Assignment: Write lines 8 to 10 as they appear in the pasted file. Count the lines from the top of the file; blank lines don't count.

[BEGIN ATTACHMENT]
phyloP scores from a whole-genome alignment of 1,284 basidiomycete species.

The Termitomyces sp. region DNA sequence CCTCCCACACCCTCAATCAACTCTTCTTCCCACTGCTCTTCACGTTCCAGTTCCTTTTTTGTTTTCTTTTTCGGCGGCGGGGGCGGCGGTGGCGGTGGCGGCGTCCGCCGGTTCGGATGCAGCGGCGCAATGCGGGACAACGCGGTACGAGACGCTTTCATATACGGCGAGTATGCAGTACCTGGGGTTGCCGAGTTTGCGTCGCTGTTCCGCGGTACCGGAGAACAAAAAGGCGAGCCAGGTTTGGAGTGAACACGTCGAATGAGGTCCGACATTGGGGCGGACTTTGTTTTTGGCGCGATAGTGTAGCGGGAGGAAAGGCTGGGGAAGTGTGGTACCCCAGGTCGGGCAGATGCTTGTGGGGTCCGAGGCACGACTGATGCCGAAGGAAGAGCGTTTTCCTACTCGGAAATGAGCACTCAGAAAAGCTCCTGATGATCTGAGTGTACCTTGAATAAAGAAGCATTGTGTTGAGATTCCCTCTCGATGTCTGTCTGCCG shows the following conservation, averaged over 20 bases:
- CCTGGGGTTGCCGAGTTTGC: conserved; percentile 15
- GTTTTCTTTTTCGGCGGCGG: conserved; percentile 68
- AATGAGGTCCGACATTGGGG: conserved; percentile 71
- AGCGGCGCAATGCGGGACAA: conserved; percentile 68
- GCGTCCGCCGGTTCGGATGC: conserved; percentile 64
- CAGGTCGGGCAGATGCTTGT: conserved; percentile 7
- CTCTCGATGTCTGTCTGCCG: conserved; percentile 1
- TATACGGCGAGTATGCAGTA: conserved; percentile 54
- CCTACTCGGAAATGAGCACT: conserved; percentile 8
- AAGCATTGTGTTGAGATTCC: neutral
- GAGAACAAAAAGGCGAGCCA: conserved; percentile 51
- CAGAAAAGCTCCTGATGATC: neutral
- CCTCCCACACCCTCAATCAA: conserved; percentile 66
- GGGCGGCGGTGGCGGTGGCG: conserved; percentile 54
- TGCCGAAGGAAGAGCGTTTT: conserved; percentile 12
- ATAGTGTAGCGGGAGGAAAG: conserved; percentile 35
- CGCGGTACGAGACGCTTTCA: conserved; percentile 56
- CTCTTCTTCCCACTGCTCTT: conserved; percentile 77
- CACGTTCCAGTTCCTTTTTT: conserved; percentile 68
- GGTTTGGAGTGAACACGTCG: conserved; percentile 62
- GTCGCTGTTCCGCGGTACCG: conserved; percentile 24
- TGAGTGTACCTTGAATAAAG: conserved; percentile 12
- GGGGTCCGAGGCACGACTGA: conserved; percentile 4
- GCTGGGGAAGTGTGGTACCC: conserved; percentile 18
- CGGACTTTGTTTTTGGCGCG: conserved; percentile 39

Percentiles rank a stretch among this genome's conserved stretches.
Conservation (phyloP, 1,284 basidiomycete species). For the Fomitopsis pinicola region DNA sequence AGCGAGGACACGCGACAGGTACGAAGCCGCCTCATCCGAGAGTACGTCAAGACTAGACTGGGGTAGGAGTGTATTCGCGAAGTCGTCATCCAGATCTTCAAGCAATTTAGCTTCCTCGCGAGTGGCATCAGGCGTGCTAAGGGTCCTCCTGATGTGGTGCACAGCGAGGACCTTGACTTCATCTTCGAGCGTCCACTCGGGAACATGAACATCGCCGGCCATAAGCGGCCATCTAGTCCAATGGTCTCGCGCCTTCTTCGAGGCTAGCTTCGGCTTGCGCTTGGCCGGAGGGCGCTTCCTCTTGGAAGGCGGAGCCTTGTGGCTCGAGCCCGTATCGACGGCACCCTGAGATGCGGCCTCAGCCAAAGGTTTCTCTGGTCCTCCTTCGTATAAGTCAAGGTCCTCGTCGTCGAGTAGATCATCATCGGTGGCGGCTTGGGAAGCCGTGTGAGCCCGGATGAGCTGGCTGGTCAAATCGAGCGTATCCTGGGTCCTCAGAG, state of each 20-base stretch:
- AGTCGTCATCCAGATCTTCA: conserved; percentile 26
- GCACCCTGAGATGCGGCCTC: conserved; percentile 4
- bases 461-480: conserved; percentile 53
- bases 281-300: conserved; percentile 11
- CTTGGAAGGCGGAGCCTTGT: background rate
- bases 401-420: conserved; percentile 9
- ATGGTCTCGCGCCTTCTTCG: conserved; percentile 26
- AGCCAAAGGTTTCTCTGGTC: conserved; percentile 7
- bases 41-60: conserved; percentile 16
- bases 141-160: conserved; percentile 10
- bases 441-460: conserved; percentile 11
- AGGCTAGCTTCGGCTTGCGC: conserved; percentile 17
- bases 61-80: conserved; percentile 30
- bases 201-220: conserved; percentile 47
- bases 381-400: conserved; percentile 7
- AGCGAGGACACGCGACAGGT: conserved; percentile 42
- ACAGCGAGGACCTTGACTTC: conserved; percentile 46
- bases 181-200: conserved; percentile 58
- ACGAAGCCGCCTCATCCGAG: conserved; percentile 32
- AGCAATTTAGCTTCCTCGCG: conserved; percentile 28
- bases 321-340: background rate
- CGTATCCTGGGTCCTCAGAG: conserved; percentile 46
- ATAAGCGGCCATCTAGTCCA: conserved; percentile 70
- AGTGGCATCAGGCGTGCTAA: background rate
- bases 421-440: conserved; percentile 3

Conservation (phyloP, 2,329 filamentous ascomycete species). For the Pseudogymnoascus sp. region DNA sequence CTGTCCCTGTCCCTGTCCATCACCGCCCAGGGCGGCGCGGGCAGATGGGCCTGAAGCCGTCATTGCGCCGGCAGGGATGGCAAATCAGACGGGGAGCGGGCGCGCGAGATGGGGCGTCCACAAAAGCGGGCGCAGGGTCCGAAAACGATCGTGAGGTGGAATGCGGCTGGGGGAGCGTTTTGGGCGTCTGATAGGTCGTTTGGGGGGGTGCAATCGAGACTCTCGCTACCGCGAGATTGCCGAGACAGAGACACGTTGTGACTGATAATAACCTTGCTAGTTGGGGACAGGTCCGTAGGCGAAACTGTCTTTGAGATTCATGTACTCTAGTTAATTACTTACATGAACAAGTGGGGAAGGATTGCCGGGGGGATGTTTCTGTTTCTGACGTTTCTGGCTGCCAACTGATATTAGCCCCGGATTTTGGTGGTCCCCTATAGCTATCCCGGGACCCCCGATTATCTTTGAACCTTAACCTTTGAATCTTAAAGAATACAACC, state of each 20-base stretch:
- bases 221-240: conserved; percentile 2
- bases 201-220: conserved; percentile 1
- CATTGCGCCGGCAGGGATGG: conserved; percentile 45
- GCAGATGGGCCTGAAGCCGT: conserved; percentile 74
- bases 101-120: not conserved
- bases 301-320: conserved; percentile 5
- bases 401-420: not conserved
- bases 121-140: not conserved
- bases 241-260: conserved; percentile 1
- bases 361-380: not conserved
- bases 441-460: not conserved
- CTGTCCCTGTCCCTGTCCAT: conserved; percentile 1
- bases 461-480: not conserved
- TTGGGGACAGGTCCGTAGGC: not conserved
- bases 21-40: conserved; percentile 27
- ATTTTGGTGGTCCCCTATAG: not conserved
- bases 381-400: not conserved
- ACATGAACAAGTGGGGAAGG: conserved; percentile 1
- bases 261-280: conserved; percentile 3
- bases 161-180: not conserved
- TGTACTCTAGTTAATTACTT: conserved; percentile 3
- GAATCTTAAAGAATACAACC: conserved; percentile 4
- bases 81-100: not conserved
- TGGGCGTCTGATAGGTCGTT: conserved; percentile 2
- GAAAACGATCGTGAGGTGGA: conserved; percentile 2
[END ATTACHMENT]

- CAGGTCGGGCAGATGCTTGT: conserved; percentile 7
- CTCTCGATGTCTGTCTGCCG: conserved; percentile 1
- TATACGGCGAGTATGCAGTA: conserved; percentile 54